Along the interior of the stockade, 19 feet from the stockade wall, was a line of small wooden posts with a wood rail on top. This was the “deadline”. Any prisoner who crossed the deadline could be shot by guards stationed in the sentry boxes. 
“The sponsors, developers, and users should be able to maintain a constant pace indefinitely” – Agile Manifesto.
The real problem with deadlines, is that any deadline longer than a day or two you are asking people to fail. What you are really measuring with deadlines is the ability to estimate. If you are trying to convince people to get something by a deadline, the only way they could get something done by a deadline is by getting better and better at estimating. This is something you cannot do, even with experience. 
I’ve seen this movie before. The plot is simple: First, you take an urgent date-driven project, where the shipment date cannot be delayed because of external commitments made to Wall Street or customers. Then you add a bunch of developers who use up all the time in the schedule, leaving no time for testing or operations deployment. And because no one is willing to slip the deployment date, everyone after Development has to take outrageous and unacceptable shortcuts to hit the date.
“No battle plan survives contact with the enemy.”
— Helmuth von Moltke
Sooner or later you will have the business asking questions like “How much is it going to cost?”, “What will I get?” and “When can I have it?”. The honest answer to this which often provokes a reaction of surprise are: “How much do you want to spend?”, “Tell us what you want” and “As long as it takes” respectively.
Technology projects are complex and high risk, and in particular there is high uncertainty especially before any actual development taking place. The Cone of Uncertainty [McConnell] describes the uncertainty in estimates of software development project cost, effort, and duration, throughout the lifecycle of a project. The degree of uncertainty is very large at the beginning of the project, which is often when decisions are made about project pricing and contracts which results in unrealistic project plans and expectations.
Agile or traditional, estimates on duration and costs are inherently very vague at the beginning of a project. For some complex projects, this uncertainty can last much later in the development process.
We are so accustomed to fixed price, time & cost projects, but in reality they are anything but. None of this information is new. However, project sponsors consistently latch on to the initial estimates project managers propose for the schedule and cost of a project at the start when the least is known and when there is the highest variability. And because project sponsors don’t understand project complexity and other factors influencing cost and schedule when requirements change and emerge, they may see the project as a failure if costs increased, even if the changes improved the value delivered to the business. Unfortunately, business executives’ lack of understanding about project management influences their perception of IT project success and failure [CIO].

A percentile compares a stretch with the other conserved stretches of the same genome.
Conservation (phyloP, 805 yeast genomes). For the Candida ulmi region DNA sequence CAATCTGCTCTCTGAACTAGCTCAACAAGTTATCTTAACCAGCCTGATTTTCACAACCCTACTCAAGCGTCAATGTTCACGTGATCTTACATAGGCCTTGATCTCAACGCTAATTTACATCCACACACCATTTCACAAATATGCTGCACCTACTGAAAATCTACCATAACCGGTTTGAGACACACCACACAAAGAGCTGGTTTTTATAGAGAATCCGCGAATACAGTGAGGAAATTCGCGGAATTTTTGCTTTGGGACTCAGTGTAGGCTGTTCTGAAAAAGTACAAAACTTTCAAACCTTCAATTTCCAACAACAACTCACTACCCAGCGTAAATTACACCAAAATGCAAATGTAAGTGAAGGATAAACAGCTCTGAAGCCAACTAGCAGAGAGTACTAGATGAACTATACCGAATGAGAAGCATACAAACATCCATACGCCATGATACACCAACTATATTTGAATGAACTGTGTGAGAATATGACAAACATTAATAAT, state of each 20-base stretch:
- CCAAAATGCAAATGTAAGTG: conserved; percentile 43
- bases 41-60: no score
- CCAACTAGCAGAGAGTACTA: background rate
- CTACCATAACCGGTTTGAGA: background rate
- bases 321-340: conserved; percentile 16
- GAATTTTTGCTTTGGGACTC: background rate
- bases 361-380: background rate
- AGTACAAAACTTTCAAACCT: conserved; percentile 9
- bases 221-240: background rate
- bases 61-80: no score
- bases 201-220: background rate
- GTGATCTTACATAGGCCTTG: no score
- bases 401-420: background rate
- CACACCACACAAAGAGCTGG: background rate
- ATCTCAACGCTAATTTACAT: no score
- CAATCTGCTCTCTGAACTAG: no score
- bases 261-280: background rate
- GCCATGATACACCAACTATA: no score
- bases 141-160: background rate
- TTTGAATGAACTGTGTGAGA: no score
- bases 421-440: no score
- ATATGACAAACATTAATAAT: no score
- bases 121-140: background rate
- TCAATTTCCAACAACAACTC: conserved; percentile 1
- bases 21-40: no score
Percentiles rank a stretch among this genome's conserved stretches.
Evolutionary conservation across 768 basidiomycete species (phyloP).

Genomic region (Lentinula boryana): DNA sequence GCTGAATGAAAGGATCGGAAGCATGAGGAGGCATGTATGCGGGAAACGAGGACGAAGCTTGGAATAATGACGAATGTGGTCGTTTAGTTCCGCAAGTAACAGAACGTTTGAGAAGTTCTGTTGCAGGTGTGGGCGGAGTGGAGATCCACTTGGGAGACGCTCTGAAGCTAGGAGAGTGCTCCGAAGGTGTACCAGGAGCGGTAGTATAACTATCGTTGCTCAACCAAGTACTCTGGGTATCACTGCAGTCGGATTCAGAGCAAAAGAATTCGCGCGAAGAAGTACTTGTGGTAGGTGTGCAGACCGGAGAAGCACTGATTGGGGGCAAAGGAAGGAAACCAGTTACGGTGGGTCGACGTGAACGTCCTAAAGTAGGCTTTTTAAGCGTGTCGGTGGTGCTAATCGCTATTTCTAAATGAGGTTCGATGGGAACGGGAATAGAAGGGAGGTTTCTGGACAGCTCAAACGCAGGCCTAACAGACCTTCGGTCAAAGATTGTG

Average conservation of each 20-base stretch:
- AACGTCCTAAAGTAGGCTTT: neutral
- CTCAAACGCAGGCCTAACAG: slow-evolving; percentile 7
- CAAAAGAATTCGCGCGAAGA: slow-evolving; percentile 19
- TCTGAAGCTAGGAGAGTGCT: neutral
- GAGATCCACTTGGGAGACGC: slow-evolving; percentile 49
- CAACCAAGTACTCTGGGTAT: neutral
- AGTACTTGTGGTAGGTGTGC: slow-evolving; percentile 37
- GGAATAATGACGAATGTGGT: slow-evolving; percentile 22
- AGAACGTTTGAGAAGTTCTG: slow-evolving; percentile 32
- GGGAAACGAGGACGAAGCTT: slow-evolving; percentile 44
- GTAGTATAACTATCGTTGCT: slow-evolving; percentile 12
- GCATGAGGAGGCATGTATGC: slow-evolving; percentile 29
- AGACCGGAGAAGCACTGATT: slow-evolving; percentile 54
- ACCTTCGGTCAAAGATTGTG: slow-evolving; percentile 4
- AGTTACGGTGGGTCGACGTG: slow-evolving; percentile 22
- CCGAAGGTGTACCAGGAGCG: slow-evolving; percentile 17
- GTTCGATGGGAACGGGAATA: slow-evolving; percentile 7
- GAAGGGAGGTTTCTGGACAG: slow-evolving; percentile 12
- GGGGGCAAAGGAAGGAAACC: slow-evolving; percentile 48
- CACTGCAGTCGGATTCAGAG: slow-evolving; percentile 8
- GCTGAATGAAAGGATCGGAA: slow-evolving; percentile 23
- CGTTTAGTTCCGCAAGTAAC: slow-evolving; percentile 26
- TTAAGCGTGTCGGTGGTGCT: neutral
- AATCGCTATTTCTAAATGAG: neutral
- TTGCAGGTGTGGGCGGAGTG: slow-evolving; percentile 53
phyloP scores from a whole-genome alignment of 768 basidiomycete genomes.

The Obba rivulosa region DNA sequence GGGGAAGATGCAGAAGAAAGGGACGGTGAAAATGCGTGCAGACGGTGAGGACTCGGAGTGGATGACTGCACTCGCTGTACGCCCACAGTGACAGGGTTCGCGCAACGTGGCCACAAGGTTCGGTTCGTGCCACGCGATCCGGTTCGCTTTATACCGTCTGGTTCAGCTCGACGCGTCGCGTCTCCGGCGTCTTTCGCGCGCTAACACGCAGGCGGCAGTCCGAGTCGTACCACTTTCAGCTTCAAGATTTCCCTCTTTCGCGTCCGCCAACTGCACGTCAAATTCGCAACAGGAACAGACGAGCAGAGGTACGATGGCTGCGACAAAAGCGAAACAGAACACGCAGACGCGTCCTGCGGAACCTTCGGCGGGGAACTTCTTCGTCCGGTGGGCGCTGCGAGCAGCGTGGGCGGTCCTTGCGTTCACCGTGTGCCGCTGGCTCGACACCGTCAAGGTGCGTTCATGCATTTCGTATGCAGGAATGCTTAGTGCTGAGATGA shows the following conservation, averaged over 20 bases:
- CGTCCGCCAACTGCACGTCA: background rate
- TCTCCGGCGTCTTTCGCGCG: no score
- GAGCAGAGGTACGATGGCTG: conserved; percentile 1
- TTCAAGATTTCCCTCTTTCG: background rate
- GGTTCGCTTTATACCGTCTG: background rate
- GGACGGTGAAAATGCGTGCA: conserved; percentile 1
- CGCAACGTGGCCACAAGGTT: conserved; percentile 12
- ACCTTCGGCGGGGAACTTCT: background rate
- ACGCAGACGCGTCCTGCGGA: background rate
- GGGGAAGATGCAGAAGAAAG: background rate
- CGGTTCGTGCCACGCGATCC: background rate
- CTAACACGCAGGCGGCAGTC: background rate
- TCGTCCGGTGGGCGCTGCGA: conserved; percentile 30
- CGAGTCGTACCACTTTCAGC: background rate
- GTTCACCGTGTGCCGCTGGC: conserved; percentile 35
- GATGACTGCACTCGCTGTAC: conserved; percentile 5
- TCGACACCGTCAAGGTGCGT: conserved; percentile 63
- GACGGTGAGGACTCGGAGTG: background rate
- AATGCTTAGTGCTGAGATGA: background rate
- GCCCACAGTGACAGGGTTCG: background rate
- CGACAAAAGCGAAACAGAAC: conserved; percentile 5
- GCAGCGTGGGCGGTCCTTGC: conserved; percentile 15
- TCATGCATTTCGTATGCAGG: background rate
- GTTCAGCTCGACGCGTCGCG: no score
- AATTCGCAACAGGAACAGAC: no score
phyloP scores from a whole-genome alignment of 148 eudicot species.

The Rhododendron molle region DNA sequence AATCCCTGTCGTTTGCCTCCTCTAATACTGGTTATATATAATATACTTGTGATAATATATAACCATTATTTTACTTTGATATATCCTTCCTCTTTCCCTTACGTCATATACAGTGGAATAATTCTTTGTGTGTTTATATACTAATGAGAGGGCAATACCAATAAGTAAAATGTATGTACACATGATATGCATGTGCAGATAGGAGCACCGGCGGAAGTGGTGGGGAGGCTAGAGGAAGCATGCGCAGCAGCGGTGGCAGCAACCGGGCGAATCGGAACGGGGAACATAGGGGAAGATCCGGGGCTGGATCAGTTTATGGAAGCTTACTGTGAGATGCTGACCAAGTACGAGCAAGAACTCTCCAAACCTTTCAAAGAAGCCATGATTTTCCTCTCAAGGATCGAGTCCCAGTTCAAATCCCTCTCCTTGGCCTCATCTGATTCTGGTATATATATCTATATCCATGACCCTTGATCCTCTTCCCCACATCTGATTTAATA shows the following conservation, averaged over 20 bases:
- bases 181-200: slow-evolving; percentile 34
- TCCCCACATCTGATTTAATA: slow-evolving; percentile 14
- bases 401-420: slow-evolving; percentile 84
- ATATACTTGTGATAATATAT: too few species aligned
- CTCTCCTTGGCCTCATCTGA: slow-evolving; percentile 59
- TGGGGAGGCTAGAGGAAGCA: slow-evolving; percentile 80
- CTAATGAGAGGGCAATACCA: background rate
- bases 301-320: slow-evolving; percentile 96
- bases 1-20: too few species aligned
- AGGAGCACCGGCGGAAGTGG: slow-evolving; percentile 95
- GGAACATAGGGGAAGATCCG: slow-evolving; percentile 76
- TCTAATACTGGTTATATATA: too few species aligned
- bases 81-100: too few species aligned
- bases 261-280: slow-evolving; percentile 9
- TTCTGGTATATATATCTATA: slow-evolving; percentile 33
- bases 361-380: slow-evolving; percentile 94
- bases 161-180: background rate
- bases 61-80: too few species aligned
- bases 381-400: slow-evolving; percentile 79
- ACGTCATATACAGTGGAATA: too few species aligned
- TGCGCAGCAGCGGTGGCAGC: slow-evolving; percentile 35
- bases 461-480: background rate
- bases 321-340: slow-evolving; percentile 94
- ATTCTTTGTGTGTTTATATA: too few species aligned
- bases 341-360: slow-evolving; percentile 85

There is inherent uncertainty, even in well-run projects. This is especially true in projects that involve complex software, large systems, large development effort, new application domains, new users. Furthermore, unlike manufacturing or building a house software development is a creative process and largely knowledge work which does not fit a cookie cutter model. We need to recognize that the Cone of Uncertainty implies substantial risks for traditional fixed-price and fixed-scope projects. The Cone of Uncertainty indicates we cannot predict the future accurately and that we need to restrain from traditional thinking. If you can’t predict the future, don’t plan it in detail.
A barrier to agile is the lack of the comforting predictive detailed plan whereby we plan out the uncertainty in a project, plot the path, determine the end date and the cost then produce the nice reports along the way. Interestingly enough whenever we question “are those plans ever right?” the response is often negative. Yet we place so much faith in them and they absolutely have to be there because it would be too scary to proceed without one.
Agile practitioners will do an order of less magnitude less effort to come up with a plan and provide answers to the questions “How much is it going to cost?”, “What will I get?” and “When can I have it?” that are just as good and just as inaccurate as traditional approaches.
We strive to ask for exact answers when exact answers don’t exist (estimates are just an approximate judgment or calculation – it’s a guess, but we seem to forget that). Reality will come to light soon enough. Striving for exact answers typically results in both time and money being wasted with little improvement in accuracy of the estimates to show for it.
An agile project will come up with a baseline view of how much the project will cost and when it is likely to be finished. The only difference to traditional thinking is that agile is very explicit right from the start that this is not accurate and the team will strive to understand more as soon as we start working it. We want to get to the actual development effort where we regularly deliver high quality, working software that maximizes the business’ ROI.
There is an amazing feeling of relief when agile teams can become comfortable with uncertainty and a freedom to actually discover what is needed at the appropriate time. Instead of relentlessly following the pre-defined plan agile teams will adapt to the inevitably changing conditions.
Being on time, on budget and to specification means nothing when we have delivered the wrong product with low quality that has no business value.
So rather seeking the exact answers, should we be asking if we are delivering business value?